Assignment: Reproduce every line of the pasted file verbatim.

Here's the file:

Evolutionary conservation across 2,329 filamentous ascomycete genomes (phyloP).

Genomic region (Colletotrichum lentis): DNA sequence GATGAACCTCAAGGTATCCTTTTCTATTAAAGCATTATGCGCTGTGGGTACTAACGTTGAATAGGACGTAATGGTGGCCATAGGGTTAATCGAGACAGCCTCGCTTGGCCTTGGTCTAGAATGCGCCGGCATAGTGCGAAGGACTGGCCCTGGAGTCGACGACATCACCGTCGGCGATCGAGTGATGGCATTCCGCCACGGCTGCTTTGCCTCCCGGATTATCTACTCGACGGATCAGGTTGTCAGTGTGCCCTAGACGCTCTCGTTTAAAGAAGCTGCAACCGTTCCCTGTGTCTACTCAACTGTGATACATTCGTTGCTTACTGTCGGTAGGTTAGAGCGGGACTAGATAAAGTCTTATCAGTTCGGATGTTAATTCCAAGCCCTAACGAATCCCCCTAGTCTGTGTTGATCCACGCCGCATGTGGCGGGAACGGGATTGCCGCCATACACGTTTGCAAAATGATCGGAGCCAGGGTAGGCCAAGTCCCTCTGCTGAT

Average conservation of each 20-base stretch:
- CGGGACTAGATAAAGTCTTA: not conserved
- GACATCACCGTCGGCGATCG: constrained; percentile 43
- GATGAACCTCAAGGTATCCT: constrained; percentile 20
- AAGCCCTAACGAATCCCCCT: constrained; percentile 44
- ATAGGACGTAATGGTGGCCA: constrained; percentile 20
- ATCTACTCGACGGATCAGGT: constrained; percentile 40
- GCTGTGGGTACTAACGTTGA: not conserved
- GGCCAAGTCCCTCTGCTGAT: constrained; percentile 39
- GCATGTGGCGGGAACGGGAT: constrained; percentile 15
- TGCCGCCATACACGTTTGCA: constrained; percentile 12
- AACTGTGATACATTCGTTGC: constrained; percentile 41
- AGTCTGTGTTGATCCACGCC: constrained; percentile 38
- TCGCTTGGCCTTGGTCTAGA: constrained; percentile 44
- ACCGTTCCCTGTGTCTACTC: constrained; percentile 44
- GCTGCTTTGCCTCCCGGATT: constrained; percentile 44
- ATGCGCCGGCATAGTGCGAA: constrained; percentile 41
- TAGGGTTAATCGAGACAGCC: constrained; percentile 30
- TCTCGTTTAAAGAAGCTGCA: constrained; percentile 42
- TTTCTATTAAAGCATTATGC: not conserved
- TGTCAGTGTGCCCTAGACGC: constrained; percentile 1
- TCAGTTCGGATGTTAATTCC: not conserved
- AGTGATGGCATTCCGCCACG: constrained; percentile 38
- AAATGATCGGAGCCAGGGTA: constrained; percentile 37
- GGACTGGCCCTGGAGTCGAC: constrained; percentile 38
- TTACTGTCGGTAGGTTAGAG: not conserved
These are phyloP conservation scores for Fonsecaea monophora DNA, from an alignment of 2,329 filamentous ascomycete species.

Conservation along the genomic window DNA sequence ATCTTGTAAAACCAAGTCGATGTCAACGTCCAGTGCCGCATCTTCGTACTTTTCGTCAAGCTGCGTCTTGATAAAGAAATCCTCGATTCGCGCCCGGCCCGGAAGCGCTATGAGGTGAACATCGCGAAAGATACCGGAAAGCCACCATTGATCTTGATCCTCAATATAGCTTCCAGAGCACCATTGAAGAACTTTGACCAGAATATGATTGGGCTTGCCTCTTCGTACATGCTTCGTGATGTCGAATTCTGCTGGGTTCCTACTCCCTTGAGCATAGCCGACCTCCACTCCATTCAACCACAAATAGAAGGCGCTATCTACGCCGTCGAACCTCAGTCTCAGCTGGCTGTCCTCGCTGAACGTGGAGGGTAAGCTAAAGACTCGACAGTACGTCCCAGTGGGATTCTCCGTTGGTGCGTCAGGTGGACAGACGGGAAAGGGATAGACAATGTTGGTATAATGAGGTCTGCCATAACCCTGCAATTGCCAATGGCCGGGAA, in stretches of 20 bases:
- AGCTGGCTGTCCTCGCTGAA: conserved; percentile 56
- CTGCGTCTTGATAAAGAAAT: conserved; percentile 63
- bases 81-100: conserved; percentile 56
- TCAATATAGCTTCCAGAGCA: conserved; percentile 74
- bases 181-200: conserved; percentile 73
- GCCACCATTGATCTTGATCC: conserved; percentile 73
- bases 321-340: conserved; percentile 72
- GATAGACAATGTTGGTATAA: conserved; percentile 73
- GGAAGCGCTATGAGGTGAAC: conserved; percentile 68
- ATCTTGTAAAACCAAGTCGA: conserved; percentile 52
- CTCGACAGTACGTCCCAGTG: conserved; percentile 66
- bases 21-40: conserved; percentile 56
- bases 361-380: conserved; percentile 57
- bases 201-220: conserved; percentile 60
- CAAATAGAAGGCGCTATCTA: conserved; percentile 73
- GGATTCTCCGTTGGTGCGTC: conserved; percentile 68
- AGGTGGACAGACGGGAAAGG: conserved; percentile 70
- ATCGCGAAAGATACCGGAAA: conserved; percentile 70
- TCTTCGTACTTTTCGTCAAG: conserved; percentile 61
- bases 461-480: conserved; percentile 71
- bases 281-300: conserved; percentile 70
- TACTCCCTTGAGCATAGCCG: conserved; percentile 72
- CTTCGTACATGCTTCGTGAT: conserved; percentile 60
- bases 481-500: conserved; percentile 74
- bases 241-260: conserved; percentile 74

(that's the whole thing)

Evolutionary conservation across 2,329 filamentous ascomycete genomes (phyloP).

Genomic region (Colletotrichum lentis): DNA sequence GATGAACCTCAAGGTATCCTTTTCTATTAAAGCATTATGCGCTGTGGGTACTAACGTTGAATAGGACGTAATGGTGGCCATAGGGTTAATCGAGACAGCCTCGCTTGGCCTTGGTCTAGAATGCGCCGGCATAGTGCGAAGGACTGGCCCTGGAGTCGACGACATCACCGTCGGCGATCGAGTGATGGCATTCCGCCACGGCTGCTTTGCCTCCCGGATTATCTACTCGACGGATCAGGTTGTCAGTGTGCCCTAGACGCTCTCGTTTAAAGAAGCTGCAACCGTTCCCTGTGTCTACTCAACTGTGATACATTCGTTGCTTACTGTCGGTAGGTTAGAGCGGGACTAGATAAAGTCTTATCAGTTCGGATGTTAATTCCAAGCCCTAACGAATCCCCCTAGTCTGTGTTGATCCACGCCGCATGTGGCGGGAACGGGATTGCCGCCATACACGTTTGCAAAATGATCGGAGCCAGGGTAGGCCAAGTCCCTCTGCTGAT

Average conservation of each 20-base stretch:
- CGGGACTAGATAAAGTCTTA: not conserved
- GACATCACCGTCGGCGATCG: constrained; percentile 43
- GATGAACCTCAAGGTATCCT: constrained; percentile 20
- AAGCCCTAACGAATCCCCCT: constrained; percentile 44
- ATAGGACGTAATGGTGGCCA: constrained; percentile 20
- ATCTACTCGACGGATCAGGT: constrained; percentile 40
- GCTGTGGGTACTAACGTTGA: not conserved
- GGCCAAGTCCCTCTGCTGAT: constrained; percentile 39
- GCATGTGGCGGGAACGGGAT: constrained; percentile 15
- TGCCGCCATACACGTTTGCA: constrained; percentile 12
- AACTGTGATACATTCGTTGC: constrained; percentile 41
- AGTCTGTGTTGATCCACGCC: constrained; percentile 38
- TCGCTTGGCCTTGGTCTAGA: constrained; percentile 44
- ACCGTTCCCTGTGTCTACTC: constrained; percentile 44
- GCTGCTTTGCCTCCCGGATT: constrained; percentile 44
- ATGCGCCGGCATAGTGCGAA: constrained; percentile 41
- TAGGGTTAATCGAGACAGCC: constrained; percentile 30
- TCTCGTTTAAAGAAGCTGCA: constrained; percentile 42
- TTTCTATTAAAGCATTATGC: not conserved
- TGTCAGTGTGCCCTAGACGC: constrained; percentile 1
- TCAGTTCGGATGTTAATTCC: not conserved
- AGTGATGGCATTCCGCCACG: constrained; percentile 38
- AAATGATCGGAGCCAGGGTA: constrained; percentile 37
- GGACTGGCCCTGGAGTCGAC: constrained; percentile 38
- TTACTGTCGGTAGGTTAGAG: not conserved
These are phyloP conservation scores for Fonsecaea monophora DNA, from an alignment of 2,329 filamentous ascomycete species.

Conservation along the genomic window DNA sequence ATCTTGTAAAACCAAGTCGATGTCAACGTCCAGTGCCGCATCTTCGTACTTTTCGTCAAGCTGCGTCTTGATAAAGAAATCCTCGATTCGCGCCCGGCCCGGAAGCGCTATGAGGTGAACATCGCGAAAGATACCGGAAAGCCACCATTGATCTTGATCCTCAATATAGCTTCCAGAGCACCATTGAAGAACTTTGACCAGAATATGATTGGGCTTGCCTCTTCGTACATGCTTCGTGATGTCGAATTCTGCTGGGTTCCTACTCCCTTGAGCATAGCCGACCTCCACTCCATTCAACCACAAATAGAAGGCGCTATCTACGCCGTCGAACCTCAGTCTCAGCTGGCTGTCCTCGCTGAACGTGGAGGGTAAGCTAAAGACTCGACAGTACGTCCCAGTGGGATTCTCCGTTGGTGCGTCAGGTGGACAGACGGGAAAGGGATAGACAATGTTGGTATAATGAGGTCTGCCATAACCCTGCAATTGCCAATGGCCGGGAA, in stretches of 20 bases:
- AGCTGGCTGTCCTCGCTGAA: conserved; percentile 56
- CTGCGTCTTGATAAAGAAAT: conserved; percentile 63
- bases 81-100: conserved; percentile 56
- TCAATATAGCTTCCAGAGCA: conserved; percentile 74
- bases 181-200: conserved; percentile 73
- GCCACCATTGATCTTGATCC: conserved; percentile 73
- bases 321-340: conserved; percentile 72
- GATAGACAATGTTGGTATAA: conserved; percentile 73
- GGAAGCGCTATGAGGTGAAC: conserved; percentile 68
- ATCTTGTAAAACCAAGTCGA: conserved; percentile 52
- CTCGACAGTACGTCCCAGTG: conserved; percentile 66
- bases 21-40: conserved; percentile 56
- bases 361-380: conserved; percentile 57
- bases 201-220: conserved; percentile 60
- CAAATAGAAGGCGCTATCTA: conserved; percentile 73
- GGATTCTCCGTTGGTGCGTC: conserved; percentile 68
- AGGTGGACAGACGGGAAAGG: conserved; percentile 70
- ATCGCGAAAGATACCGGAAA: conserved; percentile 70
- TCTTCGTACTTTTCGTCAAG: conserved; percentile 61
- bases 461-480: conserved; percentile 71
- bases 281-300: conserved; percentile 70
- TACTCCCTTGAGCATAGCCG: conserved; percentile 72
- CTTCGTACATGCTTCGTGAT: conserved; percentile 60
- bases 481-500: conserved; percentile 74
- bases 241-260: conserved; percentile 74